Science Says When to Stop Drinking Coffee to Ensure a Good Night's Sleep. And It Is Earlier Than You Think.

Science Says When to Stop Drinking Coffee to Ensure a Good Night’s Sleep. And It Is Earlier Than You Think.


You might think that enjoying your last cup of joe in the late afternoon is enough to avoid adverse sleep effects, but science says otherwise.


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If you’re like most Americans, you start your morning by reaching for the hot cup of coffee — or several — that gives you the energy boost necessary to get through the day; 62% of people in the U.S. drink some form of the beverage every day, with consumption increasing in the younger demographic, according to Reuters

You’ve probably heard that caffeine can disrupt your sleep, but many people think that downing their last cup in the late afternoon, or even in the early evening, is early enough to avoid any adverse effects come bedtime. Unfortunately, the science says otherwise: Independent cites research suggesting that you should hold off on the magical bean brew once 2 p.m. rolls around, or at least seven hours before you plan to go to bed. 

Related: 5 Ways That Coffee Affects Productivity

In a study published in the Journal of Clinical Sleep Medicine, consuming caffeine in the six hours before bed won’t necessarily keep you awake, but it will reduce your quality of sleep. It also wreaks havoc on your body’s internal clock, mimicking the effect of jet lag. According to another study published in Science Translational Medicine, enjoying a double espresso three hours before bed (or its equivalent, approximately 60-100mg of caffeine) can wind your body’s clock back by nearly an hour.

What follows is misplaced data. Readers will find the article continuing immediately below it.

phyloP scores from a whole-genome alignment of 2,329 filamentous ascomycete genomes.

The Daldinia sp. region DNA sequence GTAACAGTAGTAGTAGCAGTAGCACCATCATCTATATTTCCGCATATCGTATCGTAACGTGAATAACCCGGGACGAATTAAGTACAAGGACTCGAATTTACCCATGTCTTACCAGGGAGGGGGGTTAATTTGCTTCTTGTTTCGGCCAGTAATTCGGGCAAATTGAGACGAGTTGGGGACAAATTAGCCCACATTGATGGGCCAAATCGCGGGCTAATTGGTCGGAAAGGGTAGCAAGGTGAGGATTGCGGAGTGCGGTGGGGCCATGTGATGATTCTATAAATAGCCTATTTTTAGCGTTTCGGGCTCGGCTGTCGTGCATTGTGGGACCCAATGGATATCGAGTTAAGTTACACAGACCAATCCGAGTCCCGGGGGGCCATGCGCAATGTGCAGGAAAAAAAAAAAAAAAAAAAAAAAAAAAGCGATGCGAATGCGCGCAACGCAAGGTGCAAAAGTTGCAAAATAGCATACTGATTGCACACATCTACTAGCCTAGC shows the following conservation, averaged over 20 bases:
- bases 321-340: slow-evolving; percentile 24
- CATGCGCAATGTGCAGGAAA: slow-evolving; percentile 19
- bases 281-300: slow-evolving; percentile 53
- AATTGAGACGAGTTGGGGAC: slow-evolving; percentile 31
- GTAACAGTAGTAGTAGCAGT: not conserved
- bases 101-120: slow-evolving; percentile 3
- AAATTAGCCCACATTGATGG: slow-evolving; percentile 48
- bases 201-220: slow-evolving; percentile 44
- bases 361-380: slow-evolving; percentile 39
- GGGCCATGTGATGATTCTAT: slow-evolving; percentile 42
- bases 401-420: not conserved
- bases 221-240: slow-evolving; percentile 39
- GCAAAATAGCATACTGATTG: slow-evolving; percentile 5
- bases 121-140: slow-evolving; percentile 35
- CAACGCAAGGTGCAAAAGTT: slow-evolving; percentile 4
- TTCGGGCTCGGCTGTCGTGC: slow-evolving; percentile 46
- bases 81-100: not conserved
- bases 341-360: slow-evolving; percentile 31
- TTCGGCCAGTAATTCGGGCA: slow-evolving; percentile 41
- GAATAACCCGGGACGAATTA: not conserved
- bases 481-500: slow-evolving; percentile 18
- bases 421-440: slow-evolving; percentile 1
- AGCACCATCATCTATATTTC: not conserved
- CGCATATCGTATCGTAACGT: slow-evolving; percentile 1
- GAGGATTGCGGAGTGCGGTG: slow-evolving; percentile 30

When it comes to how many cups you should be drinking per day, the Mayo Clinic recommends about four, which should approximate 400mg of caffeine.

Soda- and energy drink-lovers should take note of these findings too — caffeine is caffeine, which means that the suggested 2 p.m. cutoff also applies. 

What’s the big deal? Disrupting the body’s clock does more than leave you feeling groggy the next day; it’s also been linked to heart disease and neurodegenerative disorders like Alzheimer’s. 

It’s not all bad news though: As long as you get your java fill between 10 a.m and noon — the window of time when that rush of caffeine is most needed and most effective — you can reap the rewards of your daily habit without worrying about the costs. 

Related: Do You Drink More Coffee Than Elon Musk, Mark Zuckerberg and Other Creative Leaders?



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